You’ve got eternal life; don’t just spend it festering.
You just open up the tomb,
shed your doom and gloom
and leave your grave.

I’m not sure if this is Jesus being a total son-of-a-self to a guy who is literally dead, by not acknowledging the son-of-God privilege that makes his resurrection possible, or whether He’s actually encouraging everyone to make friends with His dad and gain eternal life. Interpret it whichever way you prefer. In any case, this is dedicated to anyone who’s been told to just get out of bed and smile/pray their way out of depression, chronic illness, poverty, etc.

I’m not sure I’m 100% happy with these lyrics yet; I probably stick needlessly close to the original lyrics in places, when I could have been cramming in additional puns. I have a few alternate possibilities, but these are the words I like best right as it turns Sunday in my time zone.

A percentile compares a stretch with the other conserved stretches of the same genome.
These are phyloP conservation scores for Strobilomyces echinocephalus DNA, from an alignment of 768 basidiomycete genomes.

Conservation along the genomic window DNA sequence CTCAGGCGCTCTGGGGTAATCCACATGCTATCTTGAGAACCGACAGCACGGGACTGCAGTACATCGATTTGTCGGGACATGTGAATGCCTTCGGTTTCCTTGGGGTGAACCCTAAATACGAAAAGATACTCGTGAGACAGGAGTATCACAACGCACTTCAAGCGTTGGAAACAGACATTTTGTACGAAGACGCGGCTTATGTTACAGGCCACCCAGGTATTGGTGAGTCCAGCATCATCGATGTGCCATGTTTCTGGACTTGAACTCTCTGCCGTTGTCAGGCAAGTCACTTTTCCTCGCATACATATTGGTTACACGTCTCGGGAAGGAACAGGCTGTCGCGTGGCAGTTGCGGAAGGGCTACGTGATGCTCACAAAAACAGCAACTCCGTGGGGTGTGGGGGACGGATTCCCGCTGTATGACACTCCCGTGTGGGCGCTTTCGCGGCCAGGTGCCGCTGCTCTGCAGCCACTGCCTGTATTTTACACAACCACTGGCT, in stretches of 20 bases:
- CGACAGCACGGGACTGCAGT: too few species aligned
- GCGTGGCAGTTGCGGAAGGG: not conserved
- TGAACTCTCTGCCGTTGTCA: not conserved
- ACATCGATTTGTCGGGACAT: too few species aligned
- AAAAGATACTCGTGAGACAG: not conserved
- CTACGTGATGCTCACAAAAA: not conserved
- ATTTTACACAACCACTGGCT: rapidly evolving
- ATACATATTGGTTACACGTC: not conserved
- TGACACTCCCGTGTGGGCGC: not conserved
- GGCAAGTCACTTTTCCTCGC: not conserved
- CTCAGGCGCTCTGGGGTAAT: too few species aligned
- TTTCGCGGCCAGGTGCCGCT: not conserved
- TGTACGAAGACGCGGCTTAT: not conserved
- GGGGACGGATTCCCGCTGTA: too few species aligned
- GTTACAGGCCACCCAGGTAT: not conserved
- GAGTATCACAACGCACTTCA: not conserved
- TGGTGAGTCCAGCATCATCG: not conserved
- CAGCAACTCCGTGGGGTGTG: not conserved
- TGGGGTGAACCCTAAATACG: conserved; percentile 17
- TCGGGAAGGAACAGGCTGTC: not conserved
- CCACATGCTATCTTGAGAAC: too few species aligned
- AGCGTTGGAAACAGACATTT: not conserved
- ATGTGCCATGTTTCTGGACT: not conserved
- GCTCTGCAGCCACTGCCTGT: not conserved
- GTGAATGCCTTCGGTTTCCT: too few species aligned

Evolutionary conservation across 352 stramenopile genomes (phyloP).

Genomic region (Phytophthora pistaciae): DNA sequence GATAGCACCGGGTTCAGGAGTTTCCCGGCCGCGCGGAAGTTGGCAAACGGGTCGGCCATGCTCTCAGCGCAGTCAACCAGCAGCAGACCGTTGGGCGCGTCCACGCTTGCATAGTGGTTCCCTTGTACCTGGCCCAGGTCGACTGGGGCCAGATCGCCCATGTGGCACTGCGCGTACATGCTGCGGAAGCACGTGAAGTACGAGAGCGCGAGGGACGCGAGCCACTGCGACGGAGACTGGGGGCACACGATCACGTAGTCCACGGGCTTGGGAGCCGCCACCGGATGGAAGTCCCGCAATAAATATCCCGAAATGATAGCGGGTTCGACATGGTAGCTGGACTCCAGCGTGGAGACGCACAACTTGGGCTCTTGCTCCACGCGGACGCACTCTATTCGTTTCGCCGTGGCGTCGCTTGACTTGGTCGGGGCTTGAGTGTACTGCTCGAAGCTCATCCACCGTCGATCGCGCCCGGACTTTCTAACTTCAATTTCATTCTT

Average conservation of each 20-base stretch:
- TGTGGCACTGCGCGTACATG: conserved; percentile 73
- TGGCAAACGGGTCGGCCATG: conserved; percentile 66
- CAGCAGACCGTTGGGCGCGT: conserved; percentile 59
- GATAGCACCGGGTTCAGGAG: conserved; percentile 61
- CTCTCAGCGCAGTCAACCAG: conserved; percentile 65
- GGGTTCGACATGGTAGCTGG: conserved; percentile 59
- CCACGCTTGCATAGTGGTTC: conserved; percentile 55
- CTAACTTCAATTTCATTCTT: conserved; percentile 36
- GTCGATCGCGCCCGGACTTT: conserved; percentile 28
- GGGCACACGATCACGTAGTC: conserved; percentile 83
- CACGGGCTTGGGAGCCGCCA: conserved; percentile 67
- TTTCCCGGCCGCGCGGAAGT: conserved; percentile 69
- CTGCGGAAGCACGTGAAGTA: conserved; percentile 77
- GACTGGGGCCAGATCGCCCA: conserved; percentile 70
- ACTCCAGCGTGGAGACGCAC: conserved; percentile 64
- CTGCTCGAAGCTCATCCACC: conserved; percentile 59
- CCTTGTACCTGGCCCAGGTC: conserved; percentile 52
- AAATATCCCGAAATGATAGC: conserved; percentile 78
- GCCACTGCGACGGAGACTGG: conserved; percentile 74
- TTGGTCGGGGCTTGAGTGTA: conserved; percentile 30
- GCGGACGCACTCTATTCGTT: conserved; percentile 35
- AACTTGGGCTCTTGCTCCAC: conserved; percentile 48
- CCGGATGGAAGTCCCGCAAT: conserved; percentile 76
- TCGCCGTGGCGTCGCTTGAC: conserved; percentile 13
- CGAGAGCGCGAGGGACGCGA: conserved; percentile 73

Here’s the aforementioned footage of the original song, as performed in Loreto, Mexico as part of JoCo Cruise:

Also, Joey recorded another ukulele song in response to my last post! Here it is:

In response, I wrote the following:

Who is this cool person called joeym
who responds to my post with a poem
and then adds on a singing addendum?
If I hadn’t already, I’d friend’im!

Tune in next post for the next exciting instalment of ‘Angela and Joey have conversations via poems and ukulele songs’!

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Sings up to which Joey has been (a poem about a song of a poem)


What I wrote were some mere rhyming words.
What I got was this wonderful song
by a friend with whom I get along
that I met on a ship full of nerds.

’Twas the cruise, as you might have inferred,
of that singer of many dings-dong.
We were one thousand five hundred strong
and a blue plastic uke was conferred

upon each of us on the first night
so we all could repeatedly tune
and observe it was never quite right.